ABSTRACT: Frontotemporal dementia (FTD) is one of the most common forms of dementia in persons younger than 65 years. Variants include behavioral variant FTD, semantic dementia, and progressive nonfluent aphasia. Behavioral and language manifestations are core features of FTD, and patients have relatively preserved memory, which differs from Alzheimer disease. Common behavioral features include loss of insight, social inappropriateness, and emotional blunting. Common language features are loss of comprehension and object knowledge (semantic dementia), and nonfluent and hesitant speech (progressive nonfluent aphasia). Neuroimaging (magnetic resonance imaging) usually demonstrates focal atrophy in addition to excluding other etiologies. A careful history and physical examination, and judicious use of magnetic resonance imaging, can help distinguish FTD from other common forms of dementia, including Alzheimer disease, dementia with Lewy bodies, and vascular dementia. Although no cure for FTD exists, symptom manage- ment with selective serotonin reuptake inhibitors, antipsychotics, and galantamine has been shown to be beneficial. Primary care physicians have a critical role in identifying patients with FTD and assembling an interdisciplinary team to care for patients with FTD, their families, and caregivers.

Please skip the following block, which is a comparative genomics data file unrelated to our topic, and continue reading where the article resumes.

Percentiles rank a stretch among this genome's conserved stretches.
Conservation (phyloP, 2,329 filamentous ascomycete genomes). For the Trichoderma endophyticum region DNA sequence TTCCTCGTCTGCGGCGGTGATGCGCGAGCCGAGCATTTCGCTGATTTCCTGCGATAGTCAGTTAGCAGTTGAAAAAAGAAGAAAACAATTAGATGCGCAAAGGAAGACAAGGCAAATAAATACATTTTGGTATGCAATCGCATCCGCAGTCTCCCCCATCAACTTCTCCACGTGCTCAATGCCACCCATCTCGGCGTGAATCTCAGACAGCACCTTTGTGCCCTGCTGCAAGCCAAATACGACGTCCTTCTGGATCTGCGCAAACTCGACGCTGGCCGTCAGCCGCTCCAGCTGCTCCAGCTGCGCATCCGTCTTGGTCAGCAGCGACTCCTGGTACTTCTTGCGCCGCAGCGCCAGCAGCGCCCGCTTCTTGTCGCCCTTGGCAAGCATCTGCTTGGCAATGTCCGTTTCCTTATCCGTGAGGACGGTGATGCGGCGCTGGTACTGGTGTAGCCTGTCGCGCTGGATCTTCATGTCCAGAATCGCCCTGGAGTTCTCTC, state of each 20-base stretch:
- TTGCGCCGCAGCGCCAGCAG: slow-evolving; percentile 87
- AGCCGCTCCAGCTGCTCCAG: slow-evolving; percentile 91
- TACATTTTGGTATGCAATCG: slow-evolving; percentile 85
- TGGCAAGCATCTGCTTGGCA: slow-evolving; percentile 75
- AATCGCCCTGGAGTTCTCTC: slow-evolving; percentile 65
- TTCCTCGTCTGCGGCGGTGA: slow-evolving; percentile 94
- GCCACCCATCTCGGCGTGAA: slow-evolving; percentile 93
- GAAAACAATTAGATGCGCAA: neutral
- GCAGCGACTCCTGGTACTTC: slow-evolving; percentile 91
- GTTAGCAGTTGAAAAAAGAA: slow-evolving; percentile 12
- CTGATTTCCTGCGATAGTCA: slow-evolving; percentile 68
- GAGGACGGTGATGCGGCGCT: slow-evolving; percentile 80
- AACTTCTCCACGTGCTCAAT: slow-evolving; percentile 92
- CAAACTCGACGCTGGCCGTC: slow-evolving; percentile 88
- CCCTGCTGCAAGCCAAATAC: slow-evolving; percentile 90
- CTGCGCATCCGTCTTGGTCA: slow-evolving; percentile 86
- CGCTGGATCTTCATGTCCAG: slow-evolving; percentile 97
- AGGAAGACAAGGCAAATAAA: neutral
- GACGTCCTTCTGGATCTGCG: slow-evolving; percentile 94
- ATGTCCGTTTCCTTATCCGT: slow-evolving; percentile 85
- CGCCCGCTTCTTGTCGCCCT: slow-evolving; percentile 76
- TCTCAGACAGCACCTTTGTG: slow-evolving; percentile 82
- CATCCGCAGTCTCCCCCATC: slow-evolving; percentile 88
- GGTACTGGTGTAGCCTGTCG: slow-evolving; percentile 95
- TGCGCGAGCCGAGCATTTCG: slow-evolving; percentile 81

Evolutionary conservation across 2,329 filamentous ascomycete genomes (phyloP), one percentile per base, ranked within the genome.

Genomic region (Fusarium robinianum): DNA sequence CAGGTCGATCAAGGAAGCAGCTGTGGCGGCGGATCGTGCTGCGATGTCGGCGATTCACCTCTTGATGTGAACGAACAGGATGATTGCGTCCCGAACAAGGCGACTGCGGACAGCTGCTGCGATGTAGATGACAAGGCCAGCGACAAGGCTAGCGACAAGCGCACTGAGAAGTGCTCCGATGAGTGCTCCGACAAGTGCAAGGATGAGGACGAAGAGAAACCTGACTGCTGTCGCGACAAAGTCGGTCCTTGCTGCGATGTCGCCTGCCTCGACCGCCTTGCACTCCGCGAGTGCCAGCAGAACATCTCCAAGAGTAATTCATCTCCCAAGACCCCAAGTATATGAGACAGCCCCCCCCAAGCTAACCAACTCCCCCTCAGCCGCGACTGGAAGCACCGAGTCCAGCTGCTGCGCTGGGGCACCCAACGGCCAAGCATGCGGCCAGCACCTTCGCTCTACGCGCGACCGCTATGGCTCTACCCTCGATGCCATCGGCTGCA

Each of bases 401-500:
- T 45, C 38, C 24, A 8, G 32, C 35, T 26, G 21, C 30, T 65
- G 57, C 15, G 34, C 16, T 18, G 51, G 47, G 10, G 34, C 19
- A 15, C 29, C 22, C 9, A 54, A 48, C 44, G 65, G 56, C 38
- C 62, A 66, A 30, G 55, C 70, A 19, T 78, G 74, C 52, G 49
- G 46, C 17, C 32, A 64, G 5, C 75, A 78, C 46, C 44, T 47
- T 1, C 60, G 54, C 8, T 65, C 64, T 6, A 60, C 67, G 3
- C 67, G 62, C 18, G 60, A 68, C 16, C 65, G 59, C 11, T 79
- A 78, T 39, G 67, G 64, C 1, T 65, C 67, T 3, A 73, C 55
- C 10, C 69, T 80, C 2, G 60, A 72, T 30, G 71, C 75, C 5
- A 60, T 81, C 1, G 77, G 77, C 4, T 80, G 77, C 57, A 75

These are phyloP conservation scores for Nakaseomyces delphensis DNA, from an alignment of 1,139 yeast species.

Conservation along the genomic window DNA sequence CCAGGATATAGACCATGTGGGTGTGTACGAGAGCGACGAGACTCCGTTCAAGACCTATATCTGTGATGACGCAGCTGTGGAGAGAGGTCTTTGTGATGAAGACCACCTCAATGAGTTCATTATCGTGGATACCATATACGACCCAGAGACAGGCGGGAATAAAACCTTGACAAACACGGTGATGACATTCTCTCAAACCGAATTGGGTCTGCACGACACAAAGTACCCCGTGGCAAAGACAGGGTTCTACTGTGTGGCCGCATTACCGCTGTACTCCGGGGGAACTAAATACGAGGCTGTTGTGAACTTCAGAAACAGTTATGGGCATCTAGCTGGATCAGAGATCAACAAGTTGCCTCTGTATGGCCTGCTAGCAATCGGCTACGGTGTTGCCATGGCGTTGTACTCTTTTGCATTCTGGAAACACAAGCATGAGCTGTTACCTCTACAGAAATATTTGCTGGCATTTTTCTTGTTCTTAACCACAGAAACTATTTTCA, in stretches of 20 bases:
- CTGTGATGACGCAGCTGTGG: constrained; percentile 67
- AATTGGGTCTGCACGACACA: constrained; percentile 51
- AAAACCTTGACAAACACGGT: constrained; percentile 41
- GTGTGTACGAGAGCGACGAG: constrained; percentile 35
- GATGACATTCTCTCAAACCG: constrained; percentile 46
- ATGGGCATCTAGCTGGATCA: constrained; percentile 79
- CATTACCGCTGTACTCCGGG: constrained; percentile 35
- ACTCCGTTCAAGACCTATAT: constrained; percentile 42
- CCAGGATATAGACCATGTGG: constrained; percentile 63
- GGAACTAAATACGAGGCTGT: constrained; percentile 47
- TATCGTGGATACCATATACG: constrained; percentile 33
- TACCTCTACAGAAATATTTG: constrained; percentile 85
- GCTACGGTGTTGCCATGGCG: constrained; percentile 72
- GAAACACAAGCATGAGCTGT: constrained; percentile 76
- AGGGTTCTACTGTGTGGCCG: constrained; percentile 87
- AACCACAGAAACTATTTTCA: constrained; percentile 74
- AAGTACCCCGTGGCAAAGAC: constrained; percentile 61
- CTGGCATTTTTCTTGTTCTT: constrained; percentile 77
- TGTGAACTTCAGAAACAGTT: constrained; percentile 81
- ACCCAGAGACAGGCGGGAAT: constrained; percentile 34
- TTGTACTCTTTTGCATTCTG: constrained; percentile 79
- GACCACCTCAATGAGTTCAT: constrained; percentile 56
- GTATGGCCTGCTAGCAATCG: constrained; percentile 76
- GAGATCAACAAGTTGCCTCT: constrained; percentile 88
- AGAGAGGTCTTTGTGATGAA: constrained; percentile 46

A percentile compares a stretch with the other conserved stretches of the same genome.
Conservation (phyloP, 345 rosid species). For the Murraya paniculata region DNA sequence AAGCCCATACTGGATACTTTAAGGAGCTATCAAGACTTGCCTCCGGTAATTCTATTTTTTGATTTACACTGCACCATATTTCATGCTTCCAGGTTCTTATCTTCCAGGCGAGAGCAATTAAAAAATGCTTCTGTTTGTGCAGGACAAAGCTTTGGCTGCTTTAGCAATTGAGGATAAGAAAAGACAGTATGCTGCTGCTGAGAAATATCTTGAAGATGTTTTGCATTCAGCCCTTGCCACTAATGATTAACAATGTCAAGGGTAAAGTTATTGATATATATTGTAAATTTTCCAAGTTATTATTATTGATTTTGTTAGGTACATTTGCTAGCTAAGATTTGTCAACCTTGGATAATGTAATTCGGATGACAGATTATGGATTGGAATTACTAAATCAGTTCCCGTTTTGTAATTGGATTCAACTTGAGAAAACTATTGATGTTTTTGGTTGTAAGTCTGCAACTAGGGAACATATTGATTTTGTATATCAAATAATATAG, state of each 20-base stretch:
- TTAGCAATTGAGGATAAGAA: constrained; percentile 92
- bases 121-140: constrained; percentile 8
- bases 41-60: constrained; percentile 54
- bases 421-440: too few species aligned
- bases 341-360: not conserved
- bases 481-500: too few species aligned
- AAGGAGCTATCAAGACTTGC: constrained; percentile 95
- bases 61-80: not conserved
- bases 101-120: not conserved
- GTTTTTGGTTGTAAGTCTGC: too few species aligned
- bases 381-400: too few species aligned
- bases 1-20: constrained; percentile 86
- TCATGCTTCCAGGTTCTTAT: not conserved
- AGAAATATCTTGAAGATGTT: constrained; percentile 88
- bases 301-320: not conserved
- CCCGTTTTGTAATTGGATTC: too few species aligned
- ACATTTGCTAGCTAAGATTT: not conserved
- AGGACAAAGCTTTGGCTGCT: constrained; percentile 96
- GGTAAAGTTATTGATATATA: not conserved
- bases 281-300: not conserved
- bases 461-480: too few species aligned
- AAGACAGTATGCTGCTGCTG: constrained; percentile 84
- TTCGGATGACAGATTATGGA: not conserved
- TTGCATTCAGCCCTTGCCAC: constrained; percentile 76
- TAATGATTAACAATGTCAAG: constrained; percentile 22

Management of Seizures and Epilepsy - Article